Every Thursday I’ll send a note to your inbox with a devotional thought designed to help connect you with God, information about what’s going on at The Church at Clayton Crossings, and some fun facts to help us get to know one another.
What I’m thinking
In order to explain the function of and relationships within a church, the Bible compares it to more than a dozen different things: a body, a temple, even a candlestick. Lately, I’ve been reminded how the church looks and acts like a family. Consider the functions (and dysfunctions) of your own family as you think about your role in God’s family at The Church at Clayton Crossings:
A family celebrates together
We love to party! Families celebrate birthdays, graduations, and weddings–our photo albums chronicle the big occasions we share with the people we love most. Church families celebrate big moments together, too. Baptism and Easter Sunday are big celebrations that are right around the corner, but we can celebrate God’s goodness every week through worship.
A family mourns together
Bad things happen, even to people who love God. Those moments are painful reminders that we are temporary residents in an imperfect world. As bleak as our darkest days may be, they are made slightly more bearable when we are able to lean on our spiritual family for support. I’ve lost count of the number of times people have told me how thankful they were for the care they received from their community group during a difficult season of life.
Family members spend time with each other
I can’t imagine how messed up my relationship with Bryan would be if we never spent any time with each other. That kid makes me laugh and makes me think–I don’t want to miss a moment! The writer of Hebrews cautioned against the dysfunction of isolation in our spiritual family. It is when we are together that we can encourage and learn from each other.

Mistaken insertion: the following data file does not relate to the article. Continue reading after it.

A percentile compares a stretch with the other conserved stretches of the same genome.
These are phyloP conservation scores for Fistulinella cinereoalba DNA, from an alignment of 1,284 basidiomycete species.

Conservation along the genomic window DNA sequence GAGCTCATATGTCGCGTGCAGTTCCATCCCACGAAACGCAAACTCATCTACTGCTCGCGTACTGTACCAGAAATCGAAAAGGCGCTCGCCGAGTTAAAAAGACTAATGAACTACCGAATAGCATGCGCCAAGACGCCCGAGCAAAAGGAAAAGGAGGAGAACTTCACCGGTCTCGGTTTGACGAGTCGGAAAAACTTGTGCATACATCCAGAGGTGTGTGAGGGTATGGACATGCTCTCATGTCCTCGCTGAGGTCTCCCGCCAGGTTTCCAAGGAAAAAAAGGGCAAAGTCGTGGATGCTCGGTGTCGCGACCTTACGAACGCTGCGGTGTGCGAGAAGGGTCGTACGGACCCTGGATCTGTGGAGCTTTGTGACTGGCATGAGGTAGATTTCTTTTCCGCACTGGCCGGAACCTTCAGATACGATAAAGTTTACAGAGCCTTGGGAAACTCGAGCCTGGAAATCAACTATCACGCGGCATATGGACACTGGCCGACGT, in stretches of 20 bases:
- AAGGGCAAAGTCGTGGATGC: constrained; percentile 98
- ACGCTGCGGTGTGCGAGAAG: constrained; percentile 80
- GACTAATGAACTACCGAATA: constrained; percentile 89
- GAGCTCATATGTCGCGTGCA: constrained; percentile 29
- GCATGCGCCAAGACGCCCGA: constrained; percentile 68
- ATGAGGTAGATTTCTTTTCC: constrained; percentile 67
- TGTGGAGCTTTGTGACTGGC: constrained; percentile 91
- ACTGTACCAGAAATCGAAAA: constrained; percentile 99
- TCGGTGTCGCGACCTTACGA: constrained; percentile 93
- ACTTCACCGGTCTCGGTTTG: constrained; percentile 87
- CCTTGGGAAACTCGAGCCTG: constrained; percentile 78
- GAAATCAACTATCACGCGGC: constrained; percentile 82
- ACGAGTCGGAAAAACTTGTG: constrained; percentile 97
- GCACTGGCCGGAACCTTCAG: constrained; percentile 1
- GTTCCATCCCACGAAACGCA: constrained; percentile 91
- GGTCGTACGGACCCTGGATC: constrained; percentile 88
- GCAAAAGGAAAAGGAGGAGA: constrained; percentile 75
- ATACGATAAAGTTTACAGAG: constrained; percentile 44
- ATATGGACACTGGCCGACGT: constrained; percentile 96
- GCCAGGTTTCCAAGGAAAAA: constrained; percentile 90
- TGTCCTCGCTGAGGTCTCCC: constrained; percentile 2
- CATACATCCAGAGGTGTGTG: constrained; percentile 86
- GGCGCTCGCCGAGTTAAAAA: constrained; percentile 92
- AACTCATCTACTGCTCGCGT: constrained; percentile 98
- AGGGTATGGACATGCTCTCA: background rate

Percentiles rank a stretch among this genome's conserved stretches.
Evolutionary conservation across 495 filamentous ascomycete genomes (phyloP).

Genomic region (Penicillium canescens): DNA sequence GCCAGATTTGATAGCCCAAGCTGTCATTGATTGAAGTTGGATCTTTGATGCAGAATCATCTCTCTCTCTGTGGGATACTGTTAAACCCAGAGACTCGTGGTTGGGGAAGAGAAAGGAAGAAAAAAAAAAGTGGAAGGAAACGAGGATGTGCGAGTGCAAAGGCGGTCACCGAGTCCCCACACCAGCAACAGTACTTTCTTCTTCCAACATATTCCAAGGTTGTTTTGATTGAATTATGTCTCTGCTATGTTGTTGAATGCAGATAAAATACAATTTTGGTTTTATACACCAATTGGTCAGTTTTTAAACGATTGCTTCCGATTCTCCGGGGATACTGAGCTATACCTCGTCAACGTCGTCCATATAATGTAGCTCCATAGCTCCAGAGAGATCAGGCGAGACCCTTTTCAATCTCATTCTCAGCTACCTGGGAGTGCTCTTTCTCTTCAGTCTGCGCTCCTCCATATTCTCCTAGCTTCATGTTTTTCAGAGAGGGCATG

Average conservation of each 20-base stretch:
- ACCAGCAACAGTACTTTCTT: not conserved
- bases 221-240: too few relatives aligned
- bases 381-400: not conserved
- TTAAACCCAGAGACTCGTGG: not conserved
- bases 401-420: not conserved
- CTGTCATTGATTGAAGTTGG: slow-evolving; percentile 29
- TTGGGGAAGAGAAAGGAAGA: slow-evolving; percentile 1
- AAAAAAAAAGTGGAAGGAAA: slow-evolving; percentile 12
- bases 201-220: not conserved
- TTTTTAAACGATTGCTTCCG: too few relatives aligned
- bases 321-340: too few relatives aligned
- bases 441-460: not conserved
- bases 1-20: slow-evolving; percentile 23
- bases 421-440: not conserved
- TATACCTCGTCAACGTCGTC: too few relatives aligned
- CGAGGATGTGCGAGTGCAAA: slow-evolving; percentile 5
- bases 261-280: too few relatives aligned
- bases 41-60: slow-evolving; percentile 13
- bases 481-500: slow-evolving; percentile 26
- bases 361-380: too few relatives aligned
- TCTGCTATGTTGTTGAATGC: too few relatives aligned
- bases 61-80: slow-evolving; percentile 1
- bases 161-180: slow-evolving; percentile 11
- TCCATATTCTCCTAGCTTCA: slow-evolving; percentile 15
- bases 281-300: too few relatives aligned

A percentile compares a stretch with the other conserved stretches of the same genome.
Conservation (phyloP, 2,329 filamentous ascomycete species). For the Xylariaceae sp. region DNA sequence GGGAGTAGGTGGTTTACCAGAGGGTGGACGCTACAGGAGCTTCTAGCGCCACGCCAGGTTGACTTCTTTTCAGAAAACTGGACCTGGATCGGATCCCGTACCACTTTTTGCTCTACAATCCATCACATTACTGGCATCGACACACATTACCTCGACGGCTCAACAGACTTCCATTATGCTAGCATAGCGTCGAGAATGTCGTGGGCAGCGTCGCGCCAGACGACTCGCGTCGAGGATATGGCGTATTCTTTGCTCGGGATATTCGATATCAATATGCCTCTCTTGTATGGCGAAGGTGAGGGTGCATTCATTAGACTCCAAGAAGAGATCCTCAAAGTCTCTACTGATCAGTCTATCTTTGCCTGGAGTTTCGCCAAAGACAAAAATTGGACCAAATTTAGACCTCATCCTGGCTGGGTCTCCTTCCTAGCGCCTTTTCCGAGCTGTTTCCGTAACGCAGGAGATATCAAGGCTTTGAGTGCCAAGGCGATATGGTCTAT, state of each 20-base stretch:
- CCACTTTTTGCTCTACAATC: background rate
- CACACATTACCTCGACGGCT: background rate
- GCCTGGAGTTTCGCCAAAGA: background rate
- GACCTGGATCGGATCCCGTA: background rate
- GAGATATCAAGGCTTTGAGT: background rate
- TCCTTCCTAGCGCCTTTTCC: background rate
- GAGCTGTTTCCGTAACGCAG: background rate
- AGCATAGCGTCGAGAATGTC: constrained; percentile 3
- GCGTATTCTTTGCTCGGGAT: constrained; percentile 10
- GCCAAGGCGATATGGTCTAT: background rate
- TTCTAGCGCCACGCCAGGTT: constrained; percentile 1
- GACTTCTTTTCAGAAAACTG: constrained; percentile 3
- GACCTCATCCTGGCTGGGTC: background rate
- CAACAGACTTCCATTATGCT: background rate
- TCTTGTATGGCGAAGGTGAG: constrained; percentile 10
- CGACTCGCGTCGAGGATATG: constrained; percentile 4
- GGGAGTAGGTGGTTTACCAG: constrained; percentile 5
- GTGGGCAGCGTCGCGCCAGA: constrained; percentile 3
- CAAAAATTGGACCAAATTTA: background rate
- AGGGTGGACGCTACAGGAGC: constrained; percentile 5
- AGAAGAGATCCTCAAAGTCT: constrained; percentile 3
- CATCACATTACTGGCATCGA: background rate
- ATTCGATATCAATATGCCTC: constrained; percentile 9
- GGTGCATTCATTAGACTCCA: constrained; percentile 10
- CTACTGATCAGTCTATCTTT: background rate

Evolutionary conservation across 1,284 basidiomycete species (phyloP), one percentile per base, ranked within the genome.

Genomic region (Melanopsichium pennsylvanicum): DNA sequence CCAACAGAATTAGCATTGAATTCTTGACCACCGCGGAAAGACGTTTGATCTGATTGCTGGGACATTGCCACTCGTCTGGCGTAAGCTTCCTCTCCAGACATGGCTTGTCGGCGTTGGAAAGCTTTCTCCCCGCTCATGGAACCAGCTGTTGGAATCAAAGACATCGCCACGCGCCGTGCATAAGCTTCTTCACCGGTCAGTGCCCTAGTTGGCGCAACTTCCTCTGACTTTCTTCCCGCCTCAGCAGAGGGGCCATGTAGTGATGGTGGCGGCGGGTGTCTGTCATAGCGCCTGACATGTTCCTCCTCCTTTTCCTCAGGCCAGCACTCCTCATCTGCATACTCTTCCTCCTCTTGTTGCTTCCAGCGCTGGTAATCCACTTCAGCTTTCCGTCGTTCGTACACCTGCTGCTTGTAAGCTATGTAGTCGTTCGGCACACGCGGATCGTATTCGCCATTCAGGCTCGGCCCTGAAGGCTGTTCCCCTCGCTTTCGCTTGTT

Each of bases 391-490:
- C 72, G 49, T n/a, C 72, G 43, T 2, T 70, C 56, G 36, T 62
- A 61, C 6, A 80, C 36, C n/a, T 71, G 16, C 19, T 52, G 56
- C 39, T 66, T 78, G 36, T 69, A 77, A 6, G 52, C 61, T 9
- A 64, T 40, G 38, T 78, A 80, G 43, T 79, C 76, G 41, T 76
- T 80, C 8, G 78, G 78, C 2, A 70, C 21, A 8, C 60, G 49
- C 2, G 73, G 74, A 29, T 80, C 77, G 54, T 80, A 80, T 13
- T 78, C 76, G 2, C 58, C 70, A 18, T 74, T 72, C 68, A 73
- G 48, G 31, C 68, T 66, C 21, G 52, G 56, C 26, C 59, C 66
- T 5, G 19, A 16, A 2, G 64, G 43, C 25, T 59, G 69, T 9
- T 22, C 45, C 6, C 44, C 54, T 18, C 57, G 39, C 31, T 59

Family members work together
In my family, there are certain tasks for which I am responsible. Lisa and the kids also have responsibilities around the house. Since I am a member of God’s family, I am accountable for my efforts to advance God’s Kingdom. Biblical Christianity is not for the lazy or self-indulgent. Where are you serving?
With a nod to Sister Sledge, we are family. There are likely some similarities to your family. We might have the crazy uncle who drinks a little too much and the cousin who is quick to blame everyone else for messes she creates, but we’re working to love each other while we’re making room for more seats at the table.
Ephesians 2:17-19 “When the Messiah came, He proclaimed the good news of peace to you who were far away and peace to those who were near. For through Him we both have access by one Spirit to the Father. So then you are no longer foreigners and strangers, but fellow citizens with the saints, and members of God’s household” (HCSB, emphasis added).
What I need to remember:
- MEMBERSHIP CLASS Are you considering partnering with The Church at Clayton Crossings? Join us for our no-obligation Partnership Class on Sunday, March 20 that will give you a peek behind the curtain at who we are and what we do. Here’s the super-short version: we are people who have been rescued by God who are willing to do whatever He asks! Follow this link to sign up.
- BAPTISM Our next baptism is scheduled for Sunday, March 20. Allow your church family to celebrate the transformation Jesus has made in your life. Sign up for more info here.
- INVEST AND INVITE Easter Sunday is March 27. Begin praying now for 3 people you will invite to join you at The Church at Clayton Crossings. Pray for your relationship, your conversation, and for their salvation.
What I’m reading:
- Leading Change by John Kotter.
What I’m listening to:
- We Will Not Be Shaken by Bethel Music. “No Longer Slaves” has to be one of the best worship songs ever written. Want to watch for free? Here’s the link to the video on YouTube.
John Sanders is the non-stuffy pastor at The Church at Clayton Crossings. His primary mission is to help people find and follow Jesus. Additionally, he longs to write like the child of Aaron Sorkin and Dave Barry, preach like W.A. Criswell, look like Bradley Cooper, and eat like he’s seventeen years old. A more complete (and less snarky) bio can be found here.